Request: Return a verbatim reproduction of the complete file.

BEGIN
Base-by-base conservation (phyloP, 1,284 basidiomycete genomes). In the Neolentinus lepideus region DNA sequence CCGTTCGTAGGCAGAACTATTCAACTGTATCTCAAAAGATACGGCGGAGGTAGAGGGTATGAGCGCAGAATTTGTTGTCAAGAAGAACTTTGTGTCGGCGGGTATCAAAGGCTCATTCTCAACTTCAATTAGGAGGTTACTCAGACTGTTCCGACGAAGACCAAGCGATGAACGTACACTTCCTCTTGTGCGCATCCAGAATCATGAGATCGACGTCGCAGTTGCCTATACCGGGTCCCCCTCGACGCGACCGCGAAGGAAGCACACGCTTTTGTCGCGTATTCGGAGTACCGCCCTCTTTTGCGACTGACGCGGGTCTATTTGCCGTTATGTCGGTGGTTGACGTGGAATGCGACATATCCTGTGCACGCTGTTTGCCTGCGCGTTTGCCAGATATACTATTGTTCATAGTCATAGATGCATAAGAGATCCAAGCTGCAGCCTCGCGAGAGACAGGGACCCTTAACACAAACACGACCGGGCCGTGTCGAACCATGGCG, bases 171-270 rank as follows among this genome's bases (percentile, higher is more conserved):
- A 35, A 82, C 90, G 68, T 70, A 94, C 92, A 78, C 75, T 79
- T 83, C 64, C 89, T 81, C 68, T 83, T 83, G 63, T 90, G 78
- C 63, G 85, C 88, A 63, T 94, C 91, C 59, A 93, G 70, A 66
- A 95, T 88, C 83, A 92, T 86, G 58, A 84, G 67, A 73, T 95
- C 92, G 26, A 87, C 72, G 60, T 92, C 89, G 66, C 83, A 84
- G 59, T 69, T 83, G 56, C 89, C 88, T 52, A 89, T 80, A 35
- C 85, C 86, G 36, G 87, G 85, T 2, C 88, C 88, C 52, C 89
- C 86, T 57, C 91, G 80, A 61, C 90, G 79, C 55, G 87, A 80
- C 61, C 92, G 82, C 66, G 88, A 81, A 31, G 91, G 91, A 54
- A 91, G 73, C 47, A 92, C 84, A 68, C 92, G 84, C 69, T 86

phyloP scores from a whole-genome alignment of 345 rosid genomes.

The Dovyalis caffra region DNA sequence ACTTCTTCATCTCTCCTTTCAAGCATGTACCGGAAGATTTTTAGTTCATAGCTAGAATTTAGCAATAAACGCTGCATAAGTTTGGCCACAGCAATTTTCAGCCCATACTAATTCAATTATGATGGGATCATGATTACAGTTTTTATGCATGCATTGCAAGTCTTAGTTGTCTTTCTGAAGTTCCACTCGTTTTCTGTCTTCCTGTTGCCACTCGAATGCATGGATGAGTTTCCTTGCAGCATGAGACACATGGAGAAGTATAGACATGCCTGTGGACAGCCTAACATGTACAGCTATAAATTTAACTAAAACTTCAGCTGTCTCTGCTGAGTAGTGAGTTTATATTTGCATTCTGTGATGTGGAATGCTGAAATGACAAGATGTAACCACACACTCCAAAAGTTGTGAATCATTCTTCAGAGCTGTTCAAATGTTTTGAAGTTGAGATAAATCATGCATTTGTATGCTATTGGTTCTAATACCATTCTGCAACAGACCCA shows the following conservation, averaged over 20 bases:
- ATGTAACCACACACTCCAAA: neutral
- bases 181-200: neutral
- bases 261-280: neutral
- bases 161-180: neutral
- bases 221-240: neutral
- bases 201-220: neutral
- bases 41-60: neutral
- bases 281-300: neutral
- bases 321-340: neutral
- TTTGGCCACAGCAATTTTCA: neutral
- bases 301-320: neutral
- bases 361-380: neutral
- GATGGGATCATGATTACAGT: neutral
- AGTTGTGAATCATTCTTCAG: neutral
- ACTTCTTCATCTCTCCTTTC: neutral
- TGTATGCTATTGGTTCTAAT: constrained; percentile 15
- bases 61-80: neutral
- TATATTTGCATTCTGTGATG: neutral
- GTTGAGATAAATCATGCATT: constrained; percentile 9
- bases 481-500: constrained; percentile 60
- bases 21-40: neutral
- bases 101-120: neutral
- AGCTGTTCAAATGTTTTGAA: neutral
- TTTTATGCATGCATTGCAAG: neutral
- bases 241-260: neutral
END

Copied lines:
Base-by-base conservation (phyloP, 1,284 basidiomycete genomes). In the Neolentinus lepideus region DNA sequence CCGTTCGTAGGCAGAACTATTCAACTGTATCTCAAAAGATACGGCGGAGGTAGAGGGTATGAGCGCAGAATTTGTTGTCAAGAAGAACTTTGTGTCGGCGGGTATCAAAGGCTCATTCTCAACTTCAATTAGGAGGTTACTCAGACTGTTCCGACGAAGACCAAGCGATGAACGTACACTTCCTCTTGTGCGCATCCAGAATCATGAGATCGACGTCGCAGTTGCCTATACCGGGTCCCCCTCGACGCGACCGCGAAGGAAGCACACGCTTTTGTCGCGTATTCGGAGTACCGCCCTCTTTTGCGACTGACGCGGGTCTATTTGCCGTTATGTCGGTGGTTGACGTGGAATGCGACATATCCTGTGCACGCTGTTTGCCTGCGCGTTTGCCAGATATACTATTGTTCATAGTCATAGATGCATAAGAGATCCAAGCTGCAGCCTCGCGAGAGACAGGGACCCTTAACACAAACACGACCGGGCCGTGTCGAACCATGGCG, bases 171-270 rank as follows among this genome's bases (percentile, higher is more conserved):
- A 35, A 82, C 90, G 68, T 70, A 94, C 92, A 78, C 75, T 79
- T 83, C 64, C 89, T 81, C 68, T 83, T 83, G 63, T 90, G 78
- C 63, G 85, C 88, A 63, T 94, C 91, C 59, A 93, G 70, A 66
- A 95, T 88, C 83, A 92, T 86, G 58, A 84, G 67, A 73, T 95
- C 92, G 26, A 87, C 72, G 60, T 92, C 89, G 66, C 83, A 84
- G 59, T 69, T 83, G 56, C 89, C 88, T 52, A 89, T 80, A 35
- C 85, C 86, G 36, G 87, G 85, T 2, C 88, C 88, C 52, C 89
- C 86, T 57, C 91, G 80, A 61, C 90, G 79, C 55, G 87, A 80
- C 61, C 92, G 82, C 66, G 88, A 81, A 31, G 91, G 91, A 54
- A 91, G 73, C 47, A 92, C 84, A 68, C 92, G 84, C 69, T 86

phyloP scores from a whole-genome alignment of 345 rosid genomes.

The Dovyalis caffra region DNA sequence ACTTCTTCATCTCTCCTTTCAAGCATGTACCGGAAGATTTTTAGTTCATAGCTAGAATTTAGCAATAAACGCTGCATAAGTTTGGCCACAGCAATTTTCAGCCCATACTAATTCAATTATGATGGGATCATGATTACAGTTTTTATGCATGCATTGCAAGTCTTAGTTGTCTTTCTGAAGTTCCACTCGTTTTCTGTCTTCCTGTTGCCACTCGAATGCATGGATGAGTTTCCTTGCAGCATGAGACACATGGAGAAGTATAGACATGCCTGTGGACAGCCTAACATGTACAGCTATAAATTTAACTAAAACTTCAGCTGTCTCTGCTGAGTAGTGAGTTTATATTTGCATTCTGTGATGTGGAATGCTGAAATGACAAGATGTAACCACACACTCCAAAAGTTGTGAATCATTCTTCAGAGCTGTTCAAATGTTTTGAAGTTGAGATAAATCATGCATTTGTATGCTATTGGTTCTAATACCATTCTGCAACAGACCCA shows the following conservation, averaged over 20 bases:
- ATGTAACCACACACTCCAAA: neutral
- bases 181-200: neutral
- bases 261-280: neutral
- bases 161-180: neutral
- bases 221-240: neutral
- bases 201-220: neutral
- bases 41-60: neutral
- bases 281-300: neutral
- bases 321-340: neutral
- TTTGGCCACAGCAATTTTCA: neutral
- bases 301-320: neutral
- bases 361-380: neutral
- GATGGGATCATGATTACAGT: neutral
- AGTTGTGAATCATTCTTCAG: neutral
- ACTTCTTCATCTCTCCTTTC: neutral
- TGTATGCTATTGGTTCTAAT: constrained; percentile 15
- bases 61-80: neutral
- TATATTTGCATTCTGTGATG: neutral
- GTTGAGATAAATCATGCATT: constrained; percentile 9
- bases 481-500: constrained; percentile 60
- bases 21-40: neutral
- bases 101-120: neutral
- AGCTGTTCAAATGTTTTGAA: neutral
- TTTTATGCATGCATTGCAAG: neutral
- bases 241-260: neutral